Catholics fight 'unfair' plan to cut faith school transport

Image caption The county council says it will affect 200 families whose children start school this September

Catholic organisations in Somerset claim plans to cut faith school transport will be unfair.

Somerset County Council is considering stopping the transport subsidy in an effort to save £100,000 a year.

The council claims it is one of the last local authorities still offering the service, affecting 200 families.

But Colleen Collett, from The Clifton Diocese said a "large number of families" would be affected and called on the council to rethink.

According to the authority, parents who choose a faith school pay on average £230 of an average annual cost of about £650 per child.

The council has also said the proposed changes are "not primarily about saving money" but about a "fair approach to transport assistance".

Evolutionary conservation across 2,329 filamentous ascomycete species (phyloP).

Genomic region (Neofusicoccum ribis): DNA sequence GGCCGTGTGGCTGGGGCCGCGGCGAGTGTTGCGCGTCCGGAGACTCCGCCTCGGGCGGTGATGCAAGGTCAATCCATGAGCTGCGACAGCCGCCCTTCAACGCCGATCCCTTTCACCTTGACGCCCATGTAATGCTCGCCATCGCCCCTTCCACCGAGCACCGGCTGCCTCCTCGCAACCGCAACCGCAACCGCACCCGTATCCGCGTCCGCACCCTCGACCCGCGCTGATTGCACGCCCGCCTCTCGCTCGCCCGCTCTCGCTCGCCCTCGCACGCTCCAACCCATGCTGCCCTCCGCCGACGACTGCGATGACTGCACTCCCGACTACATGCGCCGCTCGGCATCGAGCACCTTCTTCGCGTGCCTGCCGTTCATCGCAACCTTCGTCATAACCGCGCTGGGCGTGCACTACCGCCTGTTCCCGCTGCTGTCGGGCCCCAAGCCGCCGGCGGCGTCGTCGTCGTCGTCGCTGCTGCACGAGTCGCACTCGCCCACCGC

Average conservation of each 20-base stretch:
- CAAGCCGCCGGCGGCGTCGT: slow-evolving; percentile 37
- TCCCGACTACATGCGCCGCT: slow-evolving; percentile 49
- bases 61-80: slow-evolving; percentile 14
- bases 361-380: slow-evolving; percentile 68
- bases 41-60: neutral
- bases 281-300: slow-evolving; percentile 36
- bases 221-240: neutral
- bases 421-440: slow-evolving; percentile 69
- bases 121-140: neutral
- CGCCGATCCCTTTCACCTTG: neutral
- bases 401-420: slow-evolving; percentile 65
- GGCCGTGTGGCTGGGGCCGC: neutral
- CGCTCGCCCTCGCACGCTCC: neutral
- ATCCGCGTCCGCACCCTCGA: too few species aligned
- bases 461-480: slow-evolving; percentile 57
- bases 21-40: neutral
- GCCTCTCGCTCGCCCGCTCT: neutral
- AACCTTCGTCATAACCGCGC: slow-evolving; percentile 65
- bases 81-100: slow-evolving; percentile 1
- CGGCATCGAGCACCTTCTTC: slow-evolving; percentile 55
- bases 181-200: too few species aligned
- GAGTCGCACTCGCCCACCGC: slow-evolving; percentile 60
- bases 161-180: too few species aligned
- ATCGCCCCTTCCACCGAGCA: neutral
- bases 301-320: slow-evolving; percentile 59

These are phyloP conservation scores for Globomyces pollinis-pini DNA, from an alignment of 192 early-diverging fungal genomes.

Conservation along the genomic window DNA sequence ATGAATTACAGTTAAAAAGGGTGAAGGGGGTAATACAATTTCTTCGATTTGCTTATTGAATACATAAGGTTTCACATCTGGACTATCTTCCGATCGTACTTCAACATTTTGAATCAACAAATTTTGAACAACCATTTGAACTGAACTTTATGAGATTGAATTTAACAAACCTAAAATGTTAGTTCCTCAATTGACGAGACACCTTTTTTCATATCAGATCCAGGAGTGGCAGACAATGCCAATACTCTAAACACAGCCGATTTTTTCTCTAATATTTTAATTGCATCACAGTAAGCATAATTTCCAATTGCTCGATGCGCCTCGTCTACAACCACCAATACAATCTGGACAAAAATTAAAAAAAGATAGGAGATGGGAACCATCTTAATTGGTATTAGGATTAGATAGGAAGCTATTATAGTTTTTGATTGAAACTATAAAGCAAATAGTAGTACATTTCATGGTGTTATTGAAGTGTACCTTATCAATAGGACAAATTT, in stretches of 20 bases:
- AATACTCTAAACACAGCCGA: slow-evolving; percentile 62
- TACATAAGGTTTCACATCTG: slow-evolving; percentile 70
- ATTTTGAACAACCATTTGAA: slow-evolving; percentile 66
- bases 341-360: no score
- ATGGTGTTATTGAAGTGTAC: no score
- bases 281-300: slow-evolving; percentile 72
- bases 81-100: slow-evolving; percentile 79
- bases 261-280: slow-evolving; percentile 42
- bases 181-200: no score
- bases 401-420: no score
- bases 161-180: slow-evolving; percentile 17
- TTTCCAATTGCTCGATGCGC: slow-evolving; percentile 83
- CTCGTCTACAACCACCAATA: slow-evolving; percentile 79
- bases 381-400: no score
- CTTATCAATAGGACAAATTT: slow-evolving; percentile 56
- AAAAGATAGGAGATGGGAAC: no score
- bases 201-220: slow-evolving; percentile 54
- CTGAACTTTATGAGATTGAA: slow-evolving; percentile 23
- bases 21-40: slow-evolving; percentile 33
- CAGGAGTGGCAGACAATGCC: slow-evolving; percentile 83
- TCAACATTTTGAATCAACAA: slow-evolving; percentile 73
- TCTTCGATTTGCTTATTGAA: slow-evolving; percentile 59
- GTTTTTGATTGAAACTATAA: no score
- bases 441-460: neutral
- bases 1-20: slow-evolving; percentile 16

The Bath and Wells Diocese has said it would not have a huge impact but the Clifton Diocese is opposing the cuts.

"The church itself pays for the building of our schools and the maintenance of our schools and the parents are already paying for that privilege through the collection plate," said Ms Collett, director of schools and colleges at the diocese.

"But we're now going to be in a situation where they are going to be asked to pay but they're not going to be able to access those schools."

Consultation on the proposed changes is due to end on 10 July.

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